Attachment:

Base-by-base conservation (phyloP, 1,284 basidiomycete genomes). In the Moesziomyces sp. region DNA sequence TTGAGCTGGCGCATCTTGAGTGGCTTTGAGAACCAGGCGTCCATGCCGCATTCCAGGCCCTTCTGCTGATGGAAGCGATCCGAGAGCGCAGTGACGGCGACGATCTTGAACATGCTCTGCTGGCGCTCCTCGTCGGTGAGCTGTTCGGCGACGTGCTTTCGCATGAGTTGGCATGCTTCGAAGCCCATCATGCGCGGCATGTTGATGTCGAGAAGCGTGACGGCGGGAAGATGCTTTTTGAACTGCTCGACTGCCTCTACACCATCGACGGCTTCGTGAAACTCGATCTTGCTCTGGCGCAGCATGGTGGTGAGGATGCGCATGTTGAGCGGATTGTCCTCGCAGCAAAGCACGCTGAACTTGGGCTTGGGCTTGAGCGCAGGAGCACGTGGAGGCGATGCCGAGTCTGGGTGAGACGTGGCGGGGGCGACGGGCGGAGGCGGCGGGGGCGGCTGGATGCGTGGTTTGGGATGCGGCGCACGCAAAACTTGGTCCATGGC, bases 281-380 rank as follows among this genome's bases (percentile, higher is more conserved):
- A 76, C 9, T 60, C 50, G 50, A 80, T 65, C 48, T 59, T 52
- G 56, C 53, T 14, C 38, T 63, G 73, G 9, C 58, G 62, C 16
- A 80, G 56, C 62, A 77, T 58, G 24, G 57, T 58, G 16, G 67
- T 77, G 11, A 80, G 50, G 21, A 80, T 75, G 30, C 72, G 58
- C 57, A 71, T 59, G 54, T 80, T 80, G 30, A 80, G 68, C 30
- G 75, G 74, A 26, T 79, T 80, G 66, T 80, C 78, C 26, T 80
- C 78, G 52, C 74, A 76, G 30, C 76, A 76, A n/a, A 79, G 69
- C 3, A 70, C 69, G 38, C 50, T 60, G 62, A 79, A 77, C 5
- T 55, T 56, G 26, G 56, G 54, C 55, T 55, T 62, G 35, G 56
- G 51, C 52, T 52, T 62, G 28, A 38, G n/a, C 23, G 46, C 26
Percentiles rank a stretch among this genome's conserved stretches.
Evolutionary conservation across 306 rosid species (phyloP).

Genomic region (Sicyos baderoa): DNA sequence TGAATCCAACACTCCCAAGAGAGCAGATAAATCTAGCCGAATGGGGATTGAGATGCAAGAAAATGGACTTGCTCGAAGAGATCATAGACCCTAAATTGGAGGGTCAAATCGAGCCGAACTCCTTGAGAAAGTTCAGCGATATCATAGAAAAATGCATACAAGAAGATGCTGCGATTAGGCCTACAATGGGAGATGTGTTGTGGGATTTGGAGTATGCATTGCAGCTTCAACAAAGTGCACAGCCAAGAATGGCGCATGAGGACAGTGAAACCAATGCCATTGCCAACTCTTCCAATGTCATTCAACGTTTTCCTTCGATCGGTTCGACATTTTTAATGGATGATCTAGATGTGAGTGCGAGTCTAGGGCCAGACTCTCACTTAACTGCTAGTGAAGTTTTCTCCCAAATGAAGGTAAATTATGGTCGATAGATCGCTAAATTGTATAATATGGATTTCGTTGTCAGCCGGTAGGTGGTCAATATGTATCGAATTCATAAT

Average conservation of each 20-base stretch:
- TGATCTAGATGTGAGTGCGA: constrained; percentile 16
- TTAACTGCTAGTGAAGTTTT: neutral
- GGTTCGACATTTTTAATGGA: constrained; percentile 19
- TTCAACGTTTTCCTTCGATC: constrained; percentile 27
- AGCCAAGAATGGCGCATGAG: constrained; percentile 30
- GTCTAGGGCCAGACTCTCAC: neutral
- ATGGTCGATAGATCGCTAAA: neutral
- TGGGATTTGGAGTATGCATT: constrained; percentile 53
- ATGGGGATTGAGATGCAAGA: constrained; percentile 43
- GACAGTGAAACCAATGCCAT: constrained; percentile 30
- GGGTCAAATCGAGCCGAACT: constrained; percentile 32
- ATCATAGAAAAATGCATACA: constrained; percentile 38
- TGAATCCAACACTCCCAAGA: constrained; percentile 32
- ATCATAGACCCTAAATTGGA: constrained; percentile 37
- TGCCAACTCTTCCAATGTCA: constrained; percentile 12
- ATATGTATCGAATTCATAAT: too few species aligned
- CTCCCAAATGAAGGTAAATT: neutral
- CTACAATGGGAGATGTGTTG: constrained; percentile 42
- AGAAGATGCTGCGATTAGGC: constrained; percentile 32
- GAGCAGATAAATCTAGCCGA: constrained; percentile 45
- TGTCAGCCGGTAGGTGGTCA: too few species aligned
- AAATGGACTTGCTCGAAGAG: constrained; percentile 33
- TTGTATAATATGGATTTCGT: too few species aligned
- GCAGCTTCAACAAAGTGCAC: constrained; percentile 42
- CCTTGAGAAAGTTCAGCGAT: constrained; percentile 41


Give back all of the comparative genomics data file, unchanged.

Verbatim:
Base-by-base conservation (phyloP, 1,284 basidiomycete genomes). In the Moesziomyces sp. region DNA sequence TTGAGCTGGCGCATCTTGAGTGGCTTTGAGAACCAGGCGTCCATGCCGCATTCCAGGCCCTTCTGCTGATGGAAGCGATCCGAGAGCGCAGTGACGGCGACGATCTTGAACATGCTCTGCTGGCGCTCCTCGTCGGTGAGCTGTTCGGCGACGTGCTTTCGCATGAGTTGGCATGCTTCGAAGCCCATCATGCGCGGCATGTTGATGTCGAGAAGCGTGACGGCGGGAAGATGCTTTTTGAACTGCTCGACTGCCTCTACACCATCGACGGCTTCGTGAAACTCGATCTTGCTCTGGCGCAGCATGGTGGTGAGGATGCGCATGTTGAGCGGATTGTCCTCGCAGCAAAGCACGCTGAACTTGGGCTTGGGCTTGAGCGCAGGAGCACGTGGAGGCGATGCCGAGTCTGGGTGAGACGTGGCGGGGGCGACGGGCGGAGGCGGCGGGGGCGGCTGGATGCGTGGTTTGGGATGCGGCGCACGCAAAACTTGGTCCATGGC, bases 281-380 rank as follows among this genome's bases (percentile, higher is more conserved):
- A 76, C 9, T 60, C 50, G 50, A 80, T 65, C 48, T 59, T 52
- G 56, C 53, T 14, C 38, T 63, G 73, G 9, C 58, G 62, C 16
- A 80, G 56, C 62, A 77, T 58, G 24, G 57, T 58, G 16, G 67
- T 77, G 11, A 80, G 50, G 21, A 80, T 75, G 30, C 72, G 58
- C 57, A 71, T 59, G 54, T 80, T 80, G 30, A 80, G 68, C 30
- G 75, G 74, A 26, T 79, T 80, G 66, T 80, C 78, C 26, T 80
- C 78, G 52, C 74, A 76, G 30, C 76, A 76, A n/a, A 79, G 69
- C 3, A 70, C 69, G 38, C 50, T 60, G 62, A 79, A 77, C 5
- T 55, T 56, G 26, G 56, G 54, C 55, T 55, T 62, G 35, G 56
- G 51, C 52, T 52, T 62, G 28, A 38, G n/a, C 23, G 46, C 26
Percentiles rank a stretch among this genome's conserved stretches.
Evolutionary conservation across 306 rosid species (phyloP).

Genomic region (Sicyos baderoa): DNA sequence TGAATCCAACACTCCCAAGAGAGCAGATAAATCTAGCCGAATGGGGATTGAGATGCAAGAAAATGGACTTGCTCGAAGAGATCATAGACCCTAAATTGGAGGGTCAAATCGAGCCGAACTCCTTGAGAAAGTTCAGCGATATCATAGAAAAATGCATACAAGAAGATGCTGCGATTAGGCCTACAATGGGAGATGTGTTGTGGGATTTGGAGTATGCATTGCAGCTTCAACAAAGTGCACAGCCAAGAATGGCGCATGAGGACAGTGAAACCAATGCCATTGCCAACTCTTCCAATGTCATTCAACGTTTTCCTTCGATCGGTTCGACATTTTTAATGGATGATCTAGATGTGAGTGCGAGTCTAGGGCCAGACTCTCACTTAACTGCTAGTGAAGTTTTCTCCCAAATGAAGGTAAATTATGGTCGATAGATCGCTAAATTGTATAATATGGATTTCGTTGTCAGCCGGTAGGTGGTCAATATGTATCGAATTCATAAT

Average conservation of each 20-base stretch:
- TGATCTAGATGTGAGTGCGA: constrained; percentile 16
- TTAACTGCTAGTGAAGTTTT: neutral
- GGTTCGACATTTTTAATGGA: constrained; percentile 19
- TTCAACGTTTTCCTTCGATC: constrained; percentile 27
- AGCCAAGAATGGCGCATGAG: constrained; percentile 30
- GTCTAGGGCCAGACTCTCAC: neutral
- ATGGTCGATAGATCGCTAAA: neutral
- TGGGATTTGGAGTATGCATT: constrained; percentile 53
- ATGGGGATTGAGATGCAAGA: constrained; percentile 43
- GACAGTGAAACCAATGCCAT: constrained; percentile 30
- GGGTCAAATCGAGCCGAACT: constrained; percentile 32
- ATCATAGAAAAATGCATACA: constrained; percentile 38
- TGAATCCAACACTCCCAAGA: constrained; percentile 32
- ATCATAGACCCTAAATTGGA: constrained; percentile 37
- TGCCAACTCTTCCAATGTCA: constrained; percentile 12
- ATATGTATCGAATTCATAAT: too few species aligned
- CTCCCAAATGAAGGTAAATT: neutral
- CTACAATGGGAGATGTGTTG: constrained; percentile 42
- AGAAGATGCTGCGATTAGGC: constrained; percentile 32
- GAGCAGATAAATCTAGCCGA: constrained; percentile 45
- TGTCAGCCGGTAGGTGGTCA: too few species aligned
- AAATGGACTTGCTCGAAGAG: constrained; percentile 33
- TTGTATAATATGGATTTCGT: too few species aligned
- GCAGCTTCAACAAAGTGCAC: constrained; percentile 42
- CCTTGAGAAAGTTCAGCGAT: constrained; percentile 41